Oracle Labs by Yuri Khazin, Oracle DBA

Virtual Oracle RAC. Task 9: Preparing Linux guest for Oracle installation – part 2

Link back: This guide is a part of the Virtual Oracle RAC project, the index to the whole project is here.

Configure SSH on RAC Nodes

Oracle Clusterware and the Oracle Database software are installed from one node in a RAC cluster. Files are copied by Oracle Installer (OI) to other nodes using ssh and scp commands and OI expects "user equivalence" to be setup on all nodes. This means UNIX id used for installation ("oracle" user in our case) is trusted on all nodes and ssh/scp commands won’t ask for password. We are going to set up this equivalency.

Log on as the oracle UNIX user account (on both nodes):

# su – oracle

Create the .ssh directory in the oracle user’s home directory (on both nodes):

$ rm -R ~/.ssh
$ mkdir ~/.ssh
$ chmod 700 ~/.ssh

Generate an RSA key pair (public and private key) for the SSH protocol. When prompted: accept the default location for the key files, enter and confirm a pass phrase (make up something, it may or may not be same on all nodes, write it down, you will need it later). Do it on both nodes.

$ /usr/bin/ssh-keygen -t rsa

The command above creates:

public key in ~/.ssh/

private key in ~/.ssh/id_rsa

The results so far will look like this (first node), the arrows indicating your input:

and second node:

Create "authorized_keys" file on first node only. This "authorized_keys" file is a collection of RSA public keys from all nodes in cluster. When all keys are collected this file will be copied to other nodes.

The following commands are run from one node (odnb1):

$ ssh odbn1 cat ~/.ssh/ >> ~/.ssh/authorized_keys

Notice: yes, you are connecting with SSH from odbn1 to odbn1, this is done in order to produce additional SSH configuration file "known_hosts" and properly add contents of "" to "authorized_keys". Keep the RSA passphrase and oracle’s password handy, red arrows denote your input:

Still from the same host odbn1 issue this command:

$ ssh odbn2 cat ~/.ssh/ >> ~/.ssh/authorized_keys

What has been done just now? We have connected to odbn2 and appended the contents of its "" file to the "authorized_keys" file on odbn1. This looks like that so far:

Examine your "authorized_keys" file on odbn1, you will see it includes keys from both nodes. Now copy this file to the other node (you are still being asked for oracle’s password):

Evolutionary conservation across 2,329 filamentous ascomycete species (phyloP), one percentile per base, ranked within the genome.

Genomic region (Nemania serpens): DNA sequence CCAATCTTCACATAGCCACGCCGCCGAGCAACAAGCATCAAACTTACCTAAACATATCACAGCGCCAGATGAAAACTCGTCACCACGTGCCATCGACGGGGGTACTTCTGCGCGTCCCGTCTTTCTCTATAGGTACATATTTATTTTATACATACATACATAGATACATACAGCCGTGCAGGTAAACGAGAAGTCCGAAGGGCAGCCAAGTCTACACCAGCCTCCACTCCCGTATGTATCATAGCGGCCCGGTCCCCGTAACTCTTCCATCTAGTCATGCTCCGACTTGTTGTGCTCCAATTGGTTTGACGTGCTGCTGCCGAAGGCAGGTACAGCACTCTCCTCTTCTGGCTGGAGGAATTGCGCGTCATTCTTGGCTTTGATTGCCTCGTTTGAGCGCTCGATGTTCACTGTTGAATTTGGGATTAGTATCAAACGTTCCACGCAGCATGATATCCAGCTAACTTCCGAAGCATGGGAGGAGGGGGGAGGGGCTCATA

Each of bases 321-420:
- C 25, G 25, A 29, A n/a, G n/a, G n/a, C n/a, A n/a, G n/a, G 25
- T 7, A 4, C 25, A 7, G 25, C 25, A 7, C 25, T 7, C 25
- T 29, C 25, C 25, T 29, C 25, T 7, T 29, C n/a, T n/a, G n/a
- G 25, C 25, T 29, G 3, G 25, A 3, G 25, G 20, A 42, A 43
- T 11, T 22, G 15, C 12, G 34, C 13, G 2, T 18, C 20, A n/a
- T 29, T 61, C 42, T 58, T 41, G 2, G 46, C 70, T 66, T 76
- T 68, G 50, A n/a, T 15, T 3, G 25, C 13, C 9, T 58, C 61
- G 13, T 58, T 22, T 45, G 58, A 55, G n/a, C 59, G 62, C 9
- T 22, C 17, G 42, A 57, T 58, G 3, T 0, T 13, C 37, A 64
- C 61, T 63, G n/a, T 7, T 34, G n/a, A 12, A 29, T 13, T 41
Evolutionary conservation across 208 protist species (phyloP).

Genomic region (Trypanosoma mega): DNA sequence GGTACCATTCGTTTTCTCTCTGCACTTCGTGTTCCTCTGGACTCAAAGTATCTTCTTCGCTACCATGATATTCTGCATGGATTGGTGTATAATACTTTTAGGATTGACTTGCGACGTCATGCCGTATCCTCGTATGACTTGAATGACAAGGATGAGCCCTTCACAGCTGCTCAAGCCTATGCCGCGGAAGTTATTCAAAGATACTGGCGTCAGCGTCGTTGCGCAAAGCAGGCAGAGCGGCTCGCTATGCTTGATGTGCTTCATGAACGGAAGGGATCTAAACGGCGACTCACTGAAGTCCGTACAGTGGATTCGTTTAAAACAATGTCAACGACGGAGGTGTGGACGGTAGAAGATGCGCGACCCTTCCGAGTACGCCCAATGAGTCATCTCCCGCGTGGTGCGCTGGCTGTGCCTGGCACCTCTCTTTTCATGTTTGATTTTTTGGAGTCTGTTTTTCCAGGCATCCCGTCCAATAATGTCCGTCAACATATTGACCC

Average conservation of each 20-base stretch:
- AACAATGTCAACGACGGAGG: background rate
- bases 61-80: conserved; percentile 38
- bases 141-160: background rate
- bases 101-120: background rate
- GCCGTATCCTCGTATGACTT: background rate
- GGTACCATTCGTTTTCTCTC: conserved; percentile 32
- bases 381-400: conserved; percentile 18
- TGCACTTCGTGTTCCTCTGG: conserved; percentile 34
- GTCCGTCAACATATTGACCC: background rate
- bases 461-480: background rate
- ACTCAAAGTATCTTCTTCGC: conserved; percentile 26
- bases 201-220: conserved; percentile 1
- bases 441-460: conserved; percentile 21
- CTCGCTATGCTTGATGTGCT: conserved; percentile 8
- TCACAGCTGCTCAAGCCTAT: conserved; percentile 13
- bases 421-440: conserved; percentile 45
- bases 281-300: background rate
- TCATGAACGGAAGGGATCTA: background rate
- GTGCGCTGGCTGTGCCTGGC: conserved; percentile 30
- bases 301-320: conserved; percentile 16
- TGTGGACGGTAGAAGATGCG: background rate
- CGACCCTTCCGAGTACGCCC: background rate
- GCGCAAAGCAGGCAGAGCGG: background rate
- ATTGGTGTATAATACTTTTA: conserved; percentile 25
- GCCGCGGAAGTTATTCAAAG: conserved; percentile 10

$ scp ~/.ssh/authorized_keys odbn2:.ssh/authorized_keys

Change permissions on the "authorized_keys" file on both nodes:

$ chmod 600 ~/.ssh/authorized_keys

Test connection from odbn1 (first to odbn1 itself, then to odbn2):

$ ssh odbn1 uname -a

$ ssh odbn2 uname -a

Notice: we are not prompted for the oracle’s password, only for the passphrase of the key file. Now we are going to get rid of that prompt either.

Enter following commands on odbn1:

$ exec /usr/bin/ssh-agent $SHELL
$ /usr/bin/ssh-add

The ssh-agent is a process that will supply the passphrase to new SSH processes in this session. When we restart the nodes later (or leave this session) the two commands (ssh-agent and ssh-add) are to be re-run.

Try running same ssh commands as before and you will see no prompts whatsoever (when running from from odbn1, that is):

Test connection on private and public interfaces as well (this is needed later by Oracle Installer):

$ ssh odbn1-priv
$ ssh odbn1-pub

Well, at this point we have configured the SSH to satisfy the Oracle Installer (we hope).

Next chapter.

Leave a Comment »

No comments yet.

RSS feed for comments on this post.

Leave a Reply

Fill in your details below or click an icon to log in: Logo

You are commenting using your account. Log Out / Change )

Twitter picture

You are commenting using your Twitter account. Log Out / Change )

Facebook photo

You are commenting using your Facebook account. Log Out / Change )

Google+ photo

You are commenting using your Google+ account. Log Out / Change )

Connecting to %s

Blog at

%d bloggers like this: